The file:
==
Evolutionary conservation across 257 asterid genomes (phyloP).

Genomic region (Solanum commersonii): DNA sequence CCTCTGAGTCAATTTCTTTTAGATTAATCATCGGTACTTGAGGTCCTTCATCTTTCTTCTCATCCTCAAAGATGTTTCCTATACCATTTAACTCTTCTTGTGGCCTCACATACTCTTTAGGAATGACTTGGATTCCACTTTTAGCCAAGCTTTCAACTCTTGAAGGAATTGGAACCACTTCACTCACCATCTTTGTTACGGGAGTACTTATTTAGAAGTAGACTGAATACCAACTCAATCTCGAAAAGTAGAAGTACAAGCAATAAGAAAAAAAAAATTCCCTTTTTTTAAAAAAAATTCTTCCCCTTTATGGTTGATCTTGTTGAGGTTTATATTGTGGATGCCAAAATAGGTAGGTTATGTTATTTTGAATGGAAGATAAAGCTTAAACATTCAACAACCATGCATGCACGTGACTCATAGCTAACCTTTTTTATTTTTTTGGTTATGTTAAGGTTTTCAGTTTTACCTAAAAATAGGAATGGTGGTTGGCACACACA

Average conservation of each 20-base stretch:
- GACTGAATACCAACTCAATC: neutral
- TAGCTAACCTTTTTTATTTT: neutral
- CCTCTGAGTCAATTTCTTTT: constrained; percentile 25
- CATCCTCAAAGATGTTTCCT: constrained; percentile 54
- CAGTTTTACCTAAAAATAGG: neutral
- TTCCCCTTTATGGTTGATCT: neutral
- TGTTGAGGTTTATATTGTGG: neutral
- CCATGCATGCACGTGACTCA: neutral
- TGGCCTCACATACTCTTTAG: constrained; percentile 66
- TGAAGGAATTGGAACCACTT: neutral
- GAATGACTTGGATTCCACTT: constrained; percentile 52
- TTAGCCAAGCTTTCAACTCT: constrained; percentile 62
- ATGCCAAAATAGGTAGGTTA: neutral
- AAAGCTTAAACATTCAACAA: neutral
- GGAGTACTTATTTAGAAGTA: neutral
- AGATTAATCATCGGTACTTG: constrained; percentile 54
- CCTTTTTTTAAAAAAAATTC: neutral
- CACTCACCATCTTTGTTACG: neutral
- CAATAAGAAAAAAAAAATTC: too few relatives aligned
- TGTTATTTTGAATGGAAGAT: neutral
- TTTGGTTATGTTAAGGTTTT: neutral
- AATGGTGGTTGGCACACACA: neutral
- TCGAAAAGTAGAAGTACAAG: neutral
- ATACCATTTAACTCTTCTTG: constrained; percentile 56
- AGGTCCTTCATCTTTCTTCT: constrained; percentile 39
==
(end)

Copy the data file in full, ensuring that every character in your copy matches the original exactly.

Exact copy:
Evolutionary conservation across 257 asterid genomes (phyloP).

Genomic region (Solanum commersonii): DNA sequence CCTCTGAGTCAATTTCTTTTAGATTAATCATCGGTACTTGAGGTCCTTCATCTTTCTTCTCATCCTCAAAGATGTTTCCTATACCATTTAACTCTTCTTGTGGCCTCACATACTCTTTAGGAATGACTTGGATTCCACTTTTAGCCAAGCTTTCAACTCTTGAAGGAATTGGAACCACTTCACTCACCATCTTTGTTACGGGAGTACTTATTTAGAAGTAGACTGAATACCAACTCAATCTCGAAAAGTAGAAGTACAAGCAATAAGAAAAAAAAAATTCCCTTTTTTTAAAAAAAATTCTTCCCCTTTATGGTTGATCTTGTTGAGGTTTATATTGTGGATGCCAAAATAGGTAGGTTATGTTATTTTGAATGGAAGATAAAGCTTAAACATTCAACAACCATGCATGCACGTGACTCATAGCTAACCTTTTTTATTTTTTTGGTTATGTTAAGGTTTTCAGTTTTACCTAAAAATAGGAATGGTGGTTGGCACACACA

Average conservation of each 20-base stretch:
- GACTGAATACCAACTCAATC: neutral
- TAGCTAACCTTTTTTATTTT: neutral
- CCTCTGAGTCAATTTCTTTT: constrained; percentile 25
- CATCCTCAAAGATGTTTCCT: constrained; percentile 54
- CAGTTTTACCTAAAAATAGG: neutral
- TTCCCCTTTATGGTTGATCT: neutral
- TGTTGAGGTTTATATTGTGG: neutral
- CCATGCATGCACGTGACTCA: neutral
- TGGCCTCACATACTCTTTAG: constrained; percentile 66
- TGAAGGAATTGGAACCACTT: neutral
- GAATGACTTGGATTCCACTT: constrained; percentile 52
- TTAGCCAAGCTTTCAACTCT: constrained; percentile 62
- ATGCCAAAATAGGTAGGTTA: neutral
- AAAGCTTAAACATTCAACAA: neutral
- GGAGTACTTATTTAGAAGTA: neutral
- AGATTAATCATCGGTACTTG: constrained; percentile 54
- CCTTTTTTTAAAAAAAATTC: neutral
- CACTCACCATCTTTGTTACG: neutral
- CAATAAGAAAAAAAAAATTC: too few relatives aligned
- TGTTATTTTGAATGGAAGAT: neutral
- TTTGGTTATGTTAAGGTTTT: neutral
- AATGGTGGTTGGCACACACA: neutral
- TCGAAAAGTAGAAGTACAAG: neutral
- ATACCATTTAACTCTTCTTG: constrained; percentile 56
- AGGTCCTTCATCTTTCTTCT: constrained; percentile 39